Behind the police raids, the FIRs, the deaths of addicts in jail, the big question that hangs over Punjab’s two-year crackdown on drugs is this: where do the drugs come from?
Punjab’s government and police say the answer lies at the 553-km-long international border with Pakistan and blame the Border Security Force (BSF) for not doing enough to curb drugs smuggling. The BSF says it’s caught in a “catch-22” situation and that only a minuscule amount of drugs found in the state comes from across the border.
Amid the blame game, the findings of an investigation by The Indian Express, with figures obtained under the RTI Act from 14 of Punjab’s 28 police districts of drugs seizures, map a clear drugs trail that starts from the border and seeps into the hinterland.
It shows that as seizures of heroin by BSF at the border spiked over the last five years, a high number of cases under the Narcotic Drugs and Psychotropic Substance (NDPS) Act were registered in Kapurthala, 95 km from the border, in the villages of Toti, Latianwal and Boot.
* The BSF’s haul of heroin at the border was 67 kg in 2011, 288 kg in 2012, 322 kg in 2013, 361 kg in 2014, 344 kg in 2015 and 104 kg so far in 2016.
* Sultanpur Lodhi police station, which covers Toti and Latianwal, registered 83 FIRs in 2014 under the NDPS Act of which 42 were from these two villages.
* Out of the 237 FIRs registered at the Kot police station during this period, 47 were from Boot village alone.
En route to Punjab
According to Ishwar Singh, director, state narcotics control bureau, most of the drugs seized came from across the international border and other states.
“The heroin recovered during the drive made its way into Punjab from across the border. Opium and poppy husk, too, have their origin outside Punjab and were seized after being pushed into the state from outside. Synthetic drugs were also seized in Punjab during transit. The source of synthetic drugs was primarily factories in Baddi (Himachal Pradesh). Action has been taken in such cases,” said Singh.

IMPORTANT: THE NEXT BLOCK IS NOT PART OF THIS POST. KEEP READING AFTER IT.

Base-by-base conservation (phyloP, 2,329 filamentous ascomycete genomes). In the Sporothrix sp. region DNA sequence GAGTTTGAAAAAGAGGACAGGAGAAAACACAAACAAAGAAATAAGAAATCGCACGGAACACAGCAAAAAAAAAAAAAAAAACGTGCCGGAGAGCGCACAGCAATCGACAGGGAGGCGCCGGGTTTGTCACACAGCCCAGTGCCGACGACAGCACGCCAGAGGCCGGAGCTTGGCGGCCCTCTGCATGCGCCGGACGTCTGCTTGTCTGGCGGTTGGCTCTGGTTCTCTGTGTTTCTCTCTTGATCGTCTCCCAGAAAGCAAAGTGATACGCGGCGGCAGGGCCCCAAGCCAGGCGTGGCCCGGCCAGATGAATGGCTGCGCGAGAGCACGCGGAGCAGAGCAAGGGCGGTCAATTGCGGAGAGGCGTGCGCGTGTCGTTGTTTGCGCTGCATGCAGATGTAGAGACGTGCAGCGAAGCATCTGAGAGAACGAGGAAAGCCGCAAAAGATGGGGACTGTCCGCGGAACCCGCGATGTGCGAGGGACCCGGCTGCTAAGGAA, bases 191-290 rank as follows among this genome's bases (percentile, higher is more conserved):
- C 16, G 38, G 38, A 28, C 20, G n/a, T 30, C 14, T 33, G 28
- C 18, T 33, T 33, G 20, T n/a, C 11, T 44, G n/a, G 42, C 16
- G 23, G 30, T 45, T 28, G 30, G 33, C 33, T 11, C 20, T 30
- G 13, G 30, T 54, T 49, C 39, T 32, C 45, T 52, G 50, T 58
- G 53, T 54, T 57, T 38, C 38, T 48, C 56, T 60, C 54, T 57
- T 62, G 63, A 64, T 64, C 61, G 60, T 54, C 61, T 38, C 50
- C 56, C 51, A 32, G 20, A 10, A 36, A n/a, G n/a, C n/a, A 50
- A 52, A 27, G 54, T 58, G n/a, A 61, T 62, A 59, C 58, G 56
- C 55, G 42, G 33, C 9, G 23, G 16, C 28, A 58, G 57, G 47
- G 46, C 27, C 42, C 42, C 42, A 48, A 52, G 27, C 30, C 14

According to BSF Deputy Inspector General Raj Singh Kataria, the source of the heroin seized by the force is the “Golden Crescent” of Afghanistan, Pakistan and Iran. “The majority of the heroin is believed to be from Afghanistan as world over 80 per cent of the heroin traces its root to Afghanistan,” said Kataria.
“We have covered almost entire stretch of fencing (487-km-long) at the border with CCTV cameras. But, standing crops and foggy weather pose a challenge and smugglers try to take advantage of that to smuggle heroin into Indian side. We have identified vulnerable areas and set up special ambush points,” he said.
The “changing tactics” of smugglers also pose a challenge, said Kataria. “Sometimes, they push heroin to the Indian side using pipes. Then, they bury heroin in the fields across the fencing where an Indian counterpart retrieves it,” he said.
Kataria said even farm implements are used to transport drugs from the border into the interiors. “Think of anything and there is scope of cavity. The cavities can be carved out even in the wooden logs farmers carry into their fields across the fence. So, we have to be very careful,” he said.
However, the BSF’s seizures have become a matter of controversy, too. In 2014, Punjab Police seized 202.4 kg of heroin from 14 districts, including the four border districts of Amritsar, Gurdaspur, Pathankot and Fazilka, the quantity close to two-thirds of the amount that the BSF reeled in that same year.
The SAD-BJP Punjab government has been quick to pin the blame on the influx of drugs in the state on the BSF, accusing them of not manning the international border adequately.
SAD spokesperson Daljit Singh Cheema said that his party had said in the state assembly that “a comparison of heroin seized by our government and BSF should be done”.